Some capability-based systems allow restriction of access by attaching access rights to the capability: access is denied if the client's capability does not include the necessary rights. Other systems allow capabilities to be revoked, i.e., withdrawn by the issuer: an exception is raised if a client tries to access the corresponding object after revocation. Capability-based security has some drawbacks. A capability cannot prevent method invocations from leaking unprotected references to untrusted objects and/or from decoding the capability when it is transmitted.
Riechmann T. and Hauck F. J. in “Meta Objects for Access Control: Extending Capability-Based Security”, published in Proceedings of Meeting on New Security Paradigms, ACM, New York 1998, p. 17, describe a security paradigm based on meta-objects. Meta objects can be attached to object references and control the access to the corresponding objects. Expiration can be implemented by a meta object. Meta objects are automatically invoked by the run time system when a method is called using an object reference. The meta object checks, at each request, the current time and date against the expiration time. If the capability has expired the meta object denies access.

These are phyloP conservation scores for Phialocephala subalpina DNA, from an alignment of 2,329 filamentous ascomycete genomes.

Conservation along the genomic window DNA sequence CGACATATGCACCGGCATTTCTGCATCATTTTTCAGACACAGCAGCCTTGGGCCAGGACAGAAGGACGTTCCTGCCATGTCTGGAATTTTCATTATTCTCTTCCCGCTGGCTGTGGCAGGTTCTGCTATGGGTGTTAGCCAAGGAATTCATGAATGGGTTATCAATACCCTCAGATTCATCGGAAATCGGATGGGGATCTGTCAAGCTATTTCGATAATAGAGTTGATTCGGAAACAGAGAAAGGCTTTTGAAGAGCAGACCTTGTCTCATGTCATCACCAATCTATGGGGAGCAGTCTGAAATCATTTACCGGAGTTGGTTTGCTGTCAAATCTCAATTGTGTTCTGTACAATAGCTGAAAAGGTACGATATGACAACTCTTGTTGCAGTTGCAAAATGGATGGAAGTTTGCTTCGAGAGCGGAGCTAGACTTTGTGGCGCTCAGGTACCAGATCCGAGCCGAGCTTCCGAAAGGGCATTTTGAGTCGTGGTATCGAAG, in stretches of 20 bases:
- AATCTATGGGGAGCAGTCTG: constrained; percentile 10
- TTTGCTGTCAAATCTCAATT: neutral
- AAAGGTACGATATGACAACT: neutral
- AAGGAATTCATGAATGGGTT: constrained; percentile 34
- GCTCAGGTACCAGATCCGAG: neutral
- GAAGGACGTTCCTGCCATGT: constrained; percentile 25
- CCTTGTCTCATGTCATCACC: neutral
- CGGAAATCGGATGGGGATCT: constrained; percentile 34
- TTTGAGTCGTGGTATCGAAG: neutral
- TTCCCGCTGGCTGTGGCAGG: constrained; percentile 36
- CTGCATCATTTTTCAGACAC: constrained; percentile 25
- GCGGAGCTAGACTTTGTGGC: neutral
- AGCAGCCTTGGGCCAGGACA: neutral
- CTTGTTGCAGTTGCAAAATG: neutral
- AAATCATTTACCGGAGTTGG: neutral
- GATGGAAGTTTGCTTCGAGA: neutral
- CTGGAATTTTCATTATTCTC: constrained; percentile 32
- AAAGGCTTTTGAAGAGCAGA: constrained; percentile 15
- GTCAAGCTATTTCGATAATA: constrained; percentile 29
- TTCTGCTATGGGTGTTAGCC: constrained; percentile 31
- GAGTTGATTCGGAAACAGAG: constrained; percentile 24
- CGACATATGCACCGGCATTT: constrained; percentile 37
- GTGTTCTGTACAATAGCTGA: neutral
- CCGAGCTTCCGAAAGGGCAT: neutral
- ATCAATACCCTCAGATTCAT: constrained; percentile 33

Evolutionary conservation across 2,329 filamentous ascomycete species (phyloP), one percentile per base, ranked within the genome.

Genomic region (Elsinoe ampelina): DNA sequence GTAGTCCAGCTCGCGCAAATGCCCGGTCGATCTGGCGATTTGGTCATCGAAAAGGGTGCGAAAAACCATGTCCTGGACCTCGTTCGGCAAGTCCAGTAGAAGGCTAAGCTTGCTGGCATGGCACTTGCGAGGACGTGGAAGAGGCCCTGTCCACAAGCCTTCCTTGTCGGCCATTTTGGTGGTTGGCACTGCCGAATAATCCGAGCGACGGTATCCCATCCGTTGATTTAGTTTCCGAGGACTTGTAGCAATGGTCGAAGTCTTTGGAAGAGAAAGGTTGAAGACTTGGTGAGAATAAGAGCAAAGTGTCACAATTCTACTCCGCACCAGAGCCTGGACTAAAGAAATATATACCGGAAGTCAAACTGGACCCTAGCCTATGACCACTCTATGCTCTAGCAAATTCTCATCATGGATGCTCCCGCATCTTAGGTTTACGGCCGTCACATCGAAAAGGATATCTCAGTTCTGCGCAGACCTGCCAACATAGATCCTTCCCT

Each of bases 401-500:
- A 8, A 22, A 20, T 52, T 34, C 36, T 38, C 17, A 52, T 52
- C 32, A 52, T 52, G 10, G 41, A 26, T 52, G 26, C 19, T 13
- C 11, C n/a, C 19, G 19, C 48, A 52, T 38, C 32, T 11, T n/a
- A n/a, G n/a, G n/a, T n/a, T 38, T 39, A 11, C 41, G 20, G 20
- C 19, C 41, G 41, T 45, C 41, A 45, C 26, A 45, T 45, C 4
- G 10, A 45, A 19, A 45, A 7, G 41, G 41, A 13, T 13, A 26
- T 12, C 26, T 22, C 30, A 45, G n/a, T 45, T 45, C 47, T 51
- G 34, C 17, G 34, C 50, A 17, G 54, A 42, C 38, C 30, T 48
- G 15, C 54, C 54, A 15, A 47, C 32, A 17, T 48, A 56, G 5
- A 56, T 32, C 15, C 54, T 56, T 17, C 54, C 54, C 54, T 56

Applicants have observed that a security paradigm based on meta objects attached to object references is created by the programmer and is executable only in the environment (the run time system) where it has been created.
Role-based access control is an attempt to associate authorization rights to specific user roles. This is a mandatory model, where rights are granted by administrators and are based on privilege principles according to the user's functions. “A discretionary access control by means of usage conditions” by E. Born and H. Stiegler, published in Computers & Security, 13 (1994), p. 437-450, proposes a concept of user-defined access control for an object, which is implemented by references to appropriate usage conditions. Access to the object is granted if granted by at least one usage condition.